4. Your car IS Japanese (Mazda engine and Mazda transmission, Mazda desiged). Don't blame Ford for all the design defects in this car! (although all the ones you mentioned happen to all cars).
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On 20 Nov 2003 12:05:28 -0800, scott snipped-for-privacy@my-deja.com (Childfree Scott) wrote:

True... hopefully only in the past and not the current one!

Hmm, but if this is the cause of the noise, why would it get much quieter when I make a left turn?

It was my fault the first time, but ever since that happened, I have been a freak about cleaning leaves out of the car. And when it was fixed the first time, the blower motor, the motor plug AND the wire connectors were all replaced with new. Yet, I still have this problem. I have had 2 previous cars (1983 Ford Escort and a 1988 Mercury Tracer) which never had this problem. (They had others but at least the heat stayed on.)

I stand corrected :-) No Mazdas in my future.
Thank you for your post, Sarah Jahn
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I don't know but all newer cars (irregardless of make and model) seem ot have heat shields that fall off. I see them all over the road when I am biking. And I bet if you still have any of your heat shields left they have bad or almost bad welds. Solution is to get the 7" diameter hose clamp from the bulk bin at Home Depot (96 cents) and wrap it around your catalytic converter. The easiest way to install it is to remove the splash guard first. The only catch is that the bolts on the splash guard might be really rusted, repace them with M6-1.0 stainless steel bolts (Lowes has them). This is easy enough to do and even you can do it. Even if it's not "the" cause of your noise it will happen sooner or later. The other heat shield downstream of the catalytic converter is probably unnecessary unless you live in a dry area like out west or park in tall grass or leaves.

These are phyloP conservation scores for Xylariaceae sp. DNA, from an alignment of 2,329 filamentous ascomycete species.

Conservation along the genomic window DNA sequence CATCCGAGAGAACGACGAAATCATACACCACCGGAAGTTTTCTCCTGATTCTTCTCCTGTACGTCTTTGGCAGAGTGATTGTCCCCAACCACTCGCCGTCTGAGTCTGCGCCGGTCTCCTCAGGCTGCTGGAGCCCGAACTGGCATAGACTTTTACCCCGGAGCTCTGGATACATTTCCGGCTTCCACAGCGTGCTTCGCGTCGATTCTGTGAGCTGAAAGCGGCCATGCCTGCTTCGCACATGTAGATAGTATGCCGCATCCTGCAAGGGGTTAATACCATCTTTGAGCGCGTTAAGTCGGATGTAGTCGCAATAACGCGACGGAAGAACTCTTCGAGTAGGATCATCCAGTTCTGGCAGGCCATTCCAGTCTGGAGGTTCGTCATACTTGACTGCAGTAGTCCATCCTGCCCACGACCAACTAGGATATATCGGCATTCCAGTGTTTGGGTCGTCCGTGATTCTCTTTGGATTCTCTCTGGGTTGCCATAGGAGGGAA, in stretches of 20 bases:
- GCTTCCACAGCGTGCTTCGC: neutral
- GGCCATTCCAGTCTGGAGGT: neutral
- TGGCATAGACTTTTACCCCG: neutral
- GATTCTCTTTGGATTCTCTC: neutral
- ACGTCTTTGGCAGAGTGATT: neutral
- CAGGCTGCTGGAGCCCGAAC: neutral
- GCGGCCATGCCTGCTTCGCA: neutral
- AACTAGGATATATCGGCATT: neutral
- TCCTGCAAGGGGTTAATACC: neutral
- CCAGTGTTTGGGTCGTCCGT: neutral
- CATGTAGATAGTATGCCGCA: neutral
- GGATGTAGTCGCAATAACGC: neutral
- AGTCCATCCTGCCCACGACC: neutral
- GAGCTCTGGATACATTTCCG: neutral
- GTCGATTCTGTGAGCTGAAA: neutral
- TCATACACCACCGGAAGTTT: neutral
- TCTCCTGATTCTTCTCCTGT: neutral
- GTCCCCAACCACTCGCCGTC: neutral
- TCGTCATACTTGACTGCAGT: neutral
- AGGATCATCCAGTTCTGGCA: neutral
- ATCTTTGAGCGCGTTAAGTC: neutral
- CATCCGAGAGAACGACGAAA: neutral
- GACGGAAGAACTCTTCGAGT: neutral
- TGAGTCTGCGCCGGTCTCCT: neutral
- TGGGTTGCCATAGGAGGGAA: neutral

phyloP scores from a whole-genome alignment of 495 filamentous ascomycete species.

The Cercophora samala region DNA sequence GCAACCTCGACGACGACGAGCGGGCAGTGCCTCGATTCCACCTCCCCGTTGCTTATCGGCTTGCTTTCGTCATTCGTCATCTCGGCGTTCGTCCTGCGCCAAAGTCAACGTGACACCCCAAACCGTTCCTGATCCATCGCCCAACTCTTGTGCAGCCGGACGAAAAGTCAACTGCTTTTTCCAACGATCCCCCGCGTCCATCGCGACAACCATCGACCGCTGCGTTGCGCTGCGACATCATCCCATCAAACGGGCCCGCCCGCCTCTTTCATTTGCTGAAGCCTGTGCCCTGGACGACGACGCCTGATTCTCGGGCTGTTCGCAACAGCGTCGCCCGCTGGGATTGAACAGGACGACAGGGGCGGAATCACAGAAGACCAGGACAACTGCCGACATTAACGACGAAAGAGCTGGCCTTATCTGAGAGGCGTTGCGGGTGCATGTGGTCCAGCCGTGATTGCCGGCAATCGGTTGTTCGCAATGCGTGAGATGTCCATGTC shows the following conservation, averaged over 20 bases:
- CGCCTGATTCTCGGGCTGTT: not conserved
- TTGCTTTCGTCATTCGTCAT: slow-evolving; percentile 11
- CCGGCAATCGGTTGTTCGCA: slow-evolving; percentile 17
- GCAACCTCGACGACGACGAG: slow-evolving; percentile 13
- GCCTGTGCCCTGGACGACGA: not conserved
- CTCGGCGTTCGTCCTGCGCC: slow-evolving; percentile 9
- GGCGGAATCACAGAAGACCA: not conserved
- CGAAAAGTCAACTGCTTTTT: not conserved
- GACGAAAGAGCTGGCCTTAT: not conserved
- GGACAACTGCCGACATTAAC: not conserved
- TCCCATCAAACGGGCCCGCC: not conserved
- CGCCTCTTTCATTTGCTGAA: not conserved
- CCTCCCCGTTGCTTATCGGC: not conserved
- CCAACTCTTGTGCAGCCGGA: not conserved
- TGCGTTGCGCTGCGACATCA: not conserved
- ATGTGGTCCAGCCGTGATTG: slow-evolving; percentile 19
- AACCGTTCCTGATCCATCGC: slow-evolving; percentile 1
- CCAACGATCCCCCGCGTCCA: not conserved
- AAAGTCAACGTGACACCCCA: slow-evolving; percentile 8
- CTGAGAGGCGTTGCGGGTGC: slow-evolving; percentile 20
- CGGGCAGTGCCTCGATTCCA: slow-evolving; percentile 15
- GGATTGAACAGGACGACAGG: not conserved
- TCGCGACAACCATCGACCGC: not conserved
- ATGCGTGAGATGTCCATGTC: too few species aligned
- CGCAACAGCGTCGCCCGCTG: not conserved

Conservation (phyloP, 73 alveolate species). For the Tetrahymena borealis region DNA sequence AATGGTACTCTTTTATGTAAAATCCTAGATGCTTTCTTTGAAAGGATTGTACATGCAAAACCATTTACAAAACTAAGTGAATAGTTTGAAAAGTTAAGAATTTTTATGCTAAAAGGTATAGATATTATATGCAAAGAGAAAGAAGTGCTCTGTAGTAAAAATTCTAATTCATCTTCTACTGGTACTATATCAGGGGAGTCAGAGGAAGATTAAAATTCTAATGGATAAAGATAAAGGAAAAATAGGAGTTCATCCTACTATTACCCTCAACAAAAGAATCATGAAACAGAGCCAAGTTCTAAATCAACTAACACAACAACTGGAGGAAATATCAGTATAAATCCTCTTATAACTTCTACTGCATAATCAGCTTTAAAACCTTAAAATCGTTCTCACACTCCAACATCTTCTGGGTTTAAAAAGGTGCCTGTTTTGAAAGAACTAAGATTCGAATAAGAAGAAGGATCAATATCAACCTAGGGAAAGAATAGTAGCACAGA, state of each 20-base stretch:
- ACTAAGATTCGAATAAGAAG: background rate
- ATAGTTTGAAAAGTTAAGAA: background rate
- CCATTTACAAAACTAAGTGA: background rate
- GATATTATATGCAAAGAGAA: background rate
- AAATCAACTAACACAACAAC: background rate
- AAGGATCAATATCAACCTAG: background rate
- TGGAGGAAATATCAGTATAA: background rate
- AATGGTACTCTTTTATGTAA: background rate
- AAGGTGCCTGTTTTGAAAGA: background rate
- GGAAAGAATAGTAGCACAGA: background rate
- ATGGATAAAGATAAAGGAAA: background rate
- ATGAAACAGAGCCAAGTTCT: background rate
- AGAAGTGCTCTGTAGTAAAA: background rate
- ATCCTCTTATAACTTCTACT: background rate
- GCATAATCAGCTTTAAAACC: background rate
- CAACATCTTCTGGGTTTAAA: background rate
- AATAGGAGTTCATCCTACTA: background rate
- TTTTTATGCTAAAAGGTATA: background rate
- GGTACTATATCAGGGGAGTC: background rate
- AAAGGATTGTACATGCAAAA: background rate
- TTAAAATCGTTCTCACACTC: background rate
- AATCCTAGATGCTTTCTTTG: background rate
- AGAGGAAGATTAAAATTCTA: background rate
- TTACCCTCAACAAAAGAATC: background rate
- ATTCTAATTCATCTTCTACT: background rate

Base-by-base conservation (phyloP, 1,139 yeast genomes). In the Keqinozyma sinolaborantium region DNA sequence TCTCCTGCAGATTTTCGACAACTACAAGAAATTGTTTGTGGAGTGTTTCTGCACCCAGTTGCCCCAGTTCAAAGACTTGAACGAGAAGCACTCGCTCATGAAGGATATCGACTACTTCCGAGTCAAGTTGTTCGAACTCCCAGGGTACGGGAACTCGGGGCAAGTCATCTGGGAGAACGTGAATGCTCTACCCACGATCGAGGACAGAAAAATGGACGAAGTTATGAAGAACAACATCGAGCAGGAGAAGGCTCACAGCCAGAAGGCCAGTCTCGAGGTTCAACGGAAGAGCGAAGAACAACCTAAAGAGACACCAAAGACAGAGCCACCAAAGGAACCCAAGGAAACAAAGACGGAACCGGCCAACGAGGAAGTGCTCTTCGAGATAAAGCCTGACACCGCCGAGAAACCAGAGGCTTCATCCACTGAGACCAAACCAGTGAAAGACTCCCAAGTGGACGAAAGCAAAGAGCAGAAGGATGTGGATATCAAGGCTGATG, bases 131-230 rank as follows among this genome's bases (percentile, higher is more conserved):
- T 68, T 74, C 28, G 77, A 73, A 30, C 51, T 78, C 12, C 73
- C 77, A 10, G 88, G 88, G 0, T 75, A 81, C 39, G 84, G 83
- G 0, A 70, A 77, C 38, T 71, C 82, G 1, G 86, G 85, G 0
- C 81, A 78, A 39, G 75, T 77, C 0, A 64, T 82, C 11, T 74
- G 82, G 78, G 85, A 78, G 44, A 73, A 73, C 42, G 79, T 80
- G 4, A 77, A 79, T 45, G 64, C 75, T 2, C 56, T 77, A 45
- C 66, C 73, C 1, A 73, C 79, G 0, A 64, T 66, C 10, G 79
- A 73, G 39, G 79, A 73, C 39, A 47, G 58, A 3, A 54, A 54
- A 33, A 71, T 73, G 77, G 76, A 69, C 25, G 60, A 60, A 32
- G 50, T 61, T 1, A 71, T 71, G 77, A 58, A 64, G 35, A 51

And I have been driving and maintaining Escorts since Jan 1985.